Snow Crash has style in spades. From the opening scene, with Hiro Protagonist as the high-tech engine of pizza delivery destruction, to his nemesis on roller blades, to the heavy who drives a badass motorcycle with a nuclear weapon attached to it, Snow Crash exudes style. It's that combination of funny and hip which makes it a good starting point.
Neil Gaiman, The Doll's House
Neil Gaiman has written short fiction and novels, created a TV miniseries, and translated Hayao Miyazaki's Princess Mononoke into English, but his most popular work remains the Sandman comic book series, with good reason. The saga of Morpheus, Greek god of dreams, spans almost a dozen graphic novels, a form he helped revitalize.
While the Sandman, his sorrows, loves, and tribulations, shape the storylines of much of the series, supporting characters steal the show at times, which is certainly the case in the first story in this collection, "The Sound of Her Wings," featuring Gaiman's conception of Death, as portrayed by Mike Dringerberg and Malcolm Jones III. Her look, all black with a prominent ankh, became an icon for Goth culture, and she eventually received her own comic. "The Sound of Her Wings" remains one of the most touching comics I have ever read, with great emotional impact -- perhaps that's why it was packaged into two different Sandman collections.
The Doll's House is the second Sandman collection, but this is where Gaiman began to find his voice as a storyteller: the stories here are more memorable than the ones in the first collection, Preludes and Nocturnes, including the introduction of the likable immortal foil Hob Gadling and a chilling convention of serial killers.
The Doll's House starts with a beautiful and moving story, descends into horror, and includes enough humor and light wit to carry the reader through, and ensure that the reader takes comics seriously in the future.
Japanese anime is a rapidly-expanding facet of science fiction right now, but a lot of people, even many science fiction fans, retain a knee-jerk reaction that cartoons are for kids. It's true, a lot of Japanese animation is intended for a juvenile market, and a lot of the anime which plays on network television (Pokemon, Sailor Moon, Dragonball Z) is intended for children. Even today's best-known anime movies, those of Hayao Miyazaki, while enchanting for grownups, retain an innocence and a sense of wonder which makes them perfect for children, perhaps explaining why they were optioned by Disney.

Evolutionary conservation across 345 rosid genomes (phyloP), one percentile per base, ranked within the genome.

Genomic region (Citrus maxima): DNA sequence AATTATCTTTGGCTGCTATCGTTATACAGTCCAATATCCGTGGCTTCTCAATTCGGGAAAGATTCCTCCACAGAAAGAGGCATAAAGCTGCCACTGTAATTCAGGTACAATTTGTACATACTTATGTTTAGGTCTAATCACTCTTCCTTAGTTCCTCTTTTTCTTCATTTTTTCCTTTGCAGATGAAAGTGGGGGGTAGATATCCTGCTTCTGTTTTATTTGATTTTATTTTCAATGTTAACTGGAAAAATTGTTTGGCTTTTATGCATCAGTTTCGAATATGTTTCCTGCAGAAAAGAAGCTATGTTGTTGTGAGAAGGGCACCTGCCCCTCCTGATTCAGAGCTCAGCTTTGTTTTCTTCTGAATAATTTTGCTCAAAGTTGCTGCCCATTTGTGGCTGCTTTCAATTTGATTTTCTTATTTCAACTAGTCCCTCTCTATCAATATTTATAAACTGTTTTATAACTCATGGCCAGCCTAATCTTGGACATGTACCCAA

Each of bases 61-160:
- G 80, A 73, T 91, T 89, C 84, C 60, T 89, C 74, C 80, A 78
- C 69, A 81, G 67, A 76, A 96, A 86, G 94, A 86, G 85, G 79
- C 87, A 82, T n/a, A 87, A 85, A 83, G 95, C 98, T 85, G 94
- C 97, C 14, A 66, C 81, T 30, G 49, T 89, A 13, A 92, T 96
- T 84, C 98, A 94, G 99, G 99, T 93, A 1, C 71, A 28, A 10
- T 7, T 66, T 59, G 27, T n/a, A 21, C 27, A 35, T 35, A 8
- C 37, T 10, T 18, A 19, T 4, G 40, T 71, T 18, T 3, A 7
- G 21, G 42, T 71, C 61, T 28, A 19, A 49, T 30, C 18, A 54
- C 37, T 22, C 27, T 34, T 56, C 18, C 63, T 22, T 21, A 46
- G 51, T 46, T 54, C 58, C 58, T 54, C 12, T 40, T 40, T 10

Cowboy Bebop goes against the kiddie tradition. When I first saw this show, I thought to myself, this could play in America on network television in prime time.
From its dynamic opening sequence, featuring freeform jazz, rapid-fire images, and broken text cascading around the screen, Bebop announces its swift pace and information overload style. There's a lot happening in the margins of the screen, a lot of action going on in the background, too much to catch on one viewing.
The main characters are bounty hunters, and one is a former mob killer. Violence is not sugarcoated. Characters suffer and die; guns kill people; and death begets more death. Drugs, sex, and gender identity appear as serious themes -- unheard of in most animation.
Most importantly for the purposes of this article, Cowboy Bebop takes place in a richly-imagined future solar system whose different planets and orbital cities obey very different physical rules. Venus feels like Venus, and topics like terraforming are covered in depth. We learn how the solar system has developed, and the different physical effects that govern different areas of the solar system play important roles in the action. Things are explained to us effortlessly, through casual actions and voiceovers in the background as the main story goes on; I think writers could take notes from the way in which the backstory comes through in this series. It's a great example of show, not tell.